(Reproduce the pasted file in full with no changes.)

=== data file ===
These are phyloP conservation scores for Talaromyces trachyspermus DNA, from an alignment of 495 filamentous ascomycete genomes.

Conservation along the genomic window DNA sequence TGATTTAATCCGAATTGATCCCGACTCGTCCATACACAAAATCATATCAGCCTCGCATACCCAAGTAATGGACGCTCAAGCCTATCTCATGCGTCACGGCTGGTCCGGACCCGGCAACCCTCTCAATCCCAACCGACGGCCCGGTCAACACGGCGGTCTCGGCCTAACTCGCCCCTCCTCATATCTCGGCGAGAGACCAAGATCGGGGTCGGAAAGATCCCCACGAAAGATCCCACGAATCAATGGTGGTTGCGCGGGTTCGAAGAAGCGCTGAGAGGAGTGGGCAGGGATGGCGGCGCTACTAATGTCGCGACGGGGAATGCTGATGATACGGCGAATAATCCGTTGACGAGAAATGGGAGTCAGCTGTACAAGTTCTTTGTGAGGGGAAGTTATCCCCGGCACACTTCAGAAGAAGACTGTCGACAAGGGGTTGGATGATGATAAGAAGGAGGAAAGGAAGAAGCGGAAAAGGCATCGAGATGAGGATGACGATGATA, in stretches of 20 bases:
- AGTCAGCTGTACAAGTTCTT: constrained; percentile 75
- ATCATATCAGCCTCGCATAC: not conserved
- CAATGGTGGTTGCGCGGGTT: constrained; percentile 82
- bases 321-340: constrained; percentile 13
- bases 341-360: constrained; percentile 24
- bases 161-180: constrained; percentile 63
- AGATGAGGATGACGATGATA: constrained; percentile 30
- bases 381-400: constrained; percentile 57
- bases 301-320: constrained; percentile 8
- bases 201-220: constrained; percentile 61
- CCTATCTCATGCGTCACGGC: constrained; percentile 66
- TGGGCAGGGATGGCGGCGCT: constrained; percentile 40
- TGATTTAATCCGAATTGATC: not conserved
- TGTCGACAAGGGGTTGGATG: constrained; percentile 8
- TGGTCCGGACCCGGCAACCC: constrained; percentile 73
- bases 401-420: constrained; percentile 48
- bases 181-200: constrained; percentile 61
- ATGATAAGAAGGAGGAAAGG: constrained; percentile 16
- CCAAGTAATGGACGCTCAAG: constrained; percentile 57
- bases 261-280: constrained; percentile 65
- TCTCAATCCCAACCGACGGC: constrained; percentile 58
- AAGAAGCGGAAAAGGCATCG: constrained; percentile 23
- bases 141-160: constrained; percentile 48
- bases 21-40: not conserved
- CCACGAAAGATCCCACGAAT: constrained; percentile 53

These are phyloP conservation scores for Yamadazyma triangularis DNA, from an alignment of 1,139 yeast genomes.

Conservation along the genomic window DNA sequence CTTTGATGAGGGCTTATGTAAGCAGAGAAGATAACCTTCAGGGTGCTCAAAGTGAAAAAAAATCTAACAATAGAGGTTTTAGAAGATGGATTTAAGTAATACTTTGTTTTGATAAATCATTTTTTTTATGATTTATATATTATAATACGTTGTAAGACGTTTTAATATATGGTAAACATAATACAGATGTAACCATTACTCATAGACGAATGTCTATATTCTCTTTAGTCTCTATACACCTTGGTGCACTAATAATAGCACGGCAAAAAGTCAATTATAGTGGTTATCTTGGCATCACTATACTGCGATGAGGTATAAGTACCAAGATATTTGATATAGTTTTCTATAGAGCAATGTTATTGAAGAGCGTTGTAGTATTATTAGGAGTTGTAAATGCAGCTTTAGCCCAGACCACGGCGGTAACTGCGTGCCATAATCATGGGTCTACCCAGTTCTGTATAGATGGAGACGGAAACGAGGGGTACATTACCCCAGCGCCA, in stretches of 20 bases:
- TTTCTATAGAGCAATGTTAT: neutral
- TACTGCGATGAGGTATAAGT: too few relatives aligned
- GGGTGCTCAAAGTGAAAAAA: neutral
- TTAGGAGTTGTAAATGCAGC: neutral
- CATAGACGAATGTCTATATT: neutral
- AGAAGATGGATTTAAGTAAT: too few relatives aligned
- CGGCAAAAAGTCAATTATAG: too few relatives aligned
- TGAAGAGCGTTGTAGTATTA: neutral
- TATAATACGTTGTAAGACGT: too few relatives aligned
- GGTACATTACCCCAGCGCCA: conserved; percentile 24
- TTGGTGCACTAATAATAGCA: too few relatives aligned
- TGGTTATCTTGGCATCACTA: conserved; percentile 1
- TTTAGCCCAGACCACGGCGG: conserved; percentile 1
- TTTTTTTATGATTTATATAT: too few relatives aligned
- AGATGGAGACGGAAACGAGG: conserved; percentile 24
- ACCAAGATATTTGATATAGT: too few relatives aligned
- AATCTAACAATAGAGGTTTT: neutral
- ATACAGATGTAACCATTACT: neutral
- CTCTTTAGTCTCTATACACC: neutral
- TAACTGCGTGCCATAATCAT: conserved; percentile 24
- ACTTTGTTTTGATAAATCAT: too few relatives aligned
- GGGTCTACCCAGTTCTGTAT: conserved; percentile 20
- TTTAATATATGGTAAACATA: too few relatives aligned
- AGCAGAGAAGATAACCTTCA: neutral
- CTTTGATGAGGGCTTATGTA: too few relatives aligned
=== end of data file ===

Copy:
These are phyloP conservation scores for Talaromyces trachyspermus DNA, from an alignment of 495 filamentous ascomycete genomes.

Conservation along the genomic window DNA sequence TGATTTAATCCGAATTGATCCCGACTCGTCCATACACAAAATCATATCAGCCTCGCATACCCAAGTAATGGACGCTCAAGCCTATCTCATGCGTCACGGCTGGTCCGGACCCGGCAACCCTCTCAATCCCAACCGACGGCCCGGTCAACACGGCGGTCTCGGCCTAACTCGCCCCTCCTCATATCTCGGCGAGAGACCAAGATCGGGGTCGGAAAGATCCCCACGAAAGATCCCACGAATCAATGGTGGTTGCGCGGGTTCGAAGAAGCGCTGAGAGGAGTGGGCAGGGATGGCGGCGCTACTAATGTCGCGACGGGGAATGCTGATGATACGGCGAATAATCCGTTGACGAGAAATGGGAGTCAGCTGTACAAGTTCTTTGTGAGGGGAAGTTATCCCCGGCACACTTCAGAAGAAGACTGTCGACAAGGGGTTGGATGATGATAAGAAGGAGGAAAGGAAGAAGCGGAAAAGGCATCGAGATGAGGATGACGATGATA, in stretches of 20 bases:
- AGTCAGCTGTACAAGTTCTT: constrained; percentile 75
- ATCATATCAGCCTCGCATAC: not conserved
- CAATGGTGGTTGCGCGGGTT: constrained; percentile 82
- bases 321-340: constrained; percentile 13
- bases 341-360: constrained; percentile 24
- bases 161-180: constrained; percentile 63
- AGATGAGGATGACGATGATA: constrained; percentile 30
- bases 381-400: constrained; percentile 57
- bases 301-320: constrained; percentile 8
- bases 201-220: constrained; percentile 61
- CCTATCTCATGCGTCACGGC: constrained; percentile 66
- TGGGCAGGGATGGCGGCGCT: constrained; percentile 40
- TGATTTAATCCGAATTGATC: not conserved
- TGTCGACAAGGGGTTGGATG: constrained; percentile 8
- TGGTCCGGACCCGGCAACCC: constrained; percentile 73
- bases 401-420: constrained; percentile 48
- bases 181-200: constrained; percentile 61
- ATGATAAGAAGGAGGAAAGG: constrained; percentile 16
- CCAAGTAATGGACGCTCAAG: constrained; percentile 57
- bases 261-280: constrained; percentile 65
- TCTCAATCCCAACCGACGGC: constrained; percentile 58
- AAGAAGCGGAAAAGGCATCG: constrained; percentile 23
- bases 141-160: constrained; percentile 48
- bases 21-40: not conserved
- CCACGAAAGATCCCACGAAT: constrained; percentile 53

These are phyloP conservation scores for Yamadazyma triangularis DNA, from an alignment of 1,139 yeast genomes.

Conservation along the genomic window DNA sequence CTTTGATGAGGGCTTATGTAAGCAGAGAAGATAACCTTCAGGGTGCTCAAAGTGAAAAAAAATCTAACAATAGAGGTTTTAGAAGATGGATTTAAGTAATACTTTGTTTTGATAAATCATTTTTTTTATGATTTATATATTATAATACGTTGTAAGACGTTTTAATATATGGTAAACATAATACAGATGTAACCATTACTCATAGACGAATGTCTATATTCTCTTTAGTCTCTATACACCTTGGTGCACTAATAATAGCACGGCAAAAAGTCAATTATAGTGGTTATCTTGGCATCACTATACTGCGATGAGGTATAAGTACCAAGATATTTGATATAGTTTTCTATAGAGCAATGTTATTGAAGAGCGTTGTAGTATTATTAGGAGTTGTAAATGCAGCTTTAGCCCAGACCACGGCGGTAACTGCGTGCCATAATCATGGGTCTACCCAGTTCTGTATAGATGGAGACGGAAACGAGGGGTACATTACCCCAGCGCCA, in stretches of 20 bases:
- TTTCTATAGAGCAATGTTAT: neutral
- TACTGCGATGAGGTATAAGT: too few relatives aligned
- GGGTGCTCAAAGTGAAAAAA: neutral
- TTAGGAGTTGTAAATGCAGC: neutral
- CATAGACGAATGTCTATATT: neutral
- AGAAGATGGATTTAAGTAAT: too few relatives aligned
- CGGCAAAAAGTCAATTATAG: too few relatives aligned
- TGAAGAGCGTTGTAGTATTA: neutral
- TATAATACGTTGTAAGACGT: too few relatives aligned
- GGTACATTACCCCAGCGCCA: conserved; percentile 24
- TTGGTGCACTAATAATAGCA: too few relatives aligned
- TGGTTATCTTGGCATCACTA: conserved; percentile 1
- TTTAGCCCAGACCACGGCGG: conserved; percentile 1
- TTTTTTTATGATTTATATAT: too few relatives aligned
- AGATGGAGACGGAAACGAGG: conserved; percentile 24
- ACCAAGATATTTGATATAGT: too few relatives aligned
- AATCTAACAATAGAGGTTTT: neutral
- ATACAGATGTAACCATTACT: neutral
- CTCTTTAGTCTCTATACACC: neutral
- TAACTGCGTGCCATAATCAT: conserved; percentile 24
- ACTTTGTTTTGATAAATCAT: too few relatives aligned
- GGGTCTACCCAGTTCTGTAT: conserved; percentile 20
- TTTAATATATGGTAAACATA: too few relatives aligned
- AGCAGAGAAGATAACCTTCA: neutral
- CTTTGATGAGGGCTTATGTA: too few relatives aligned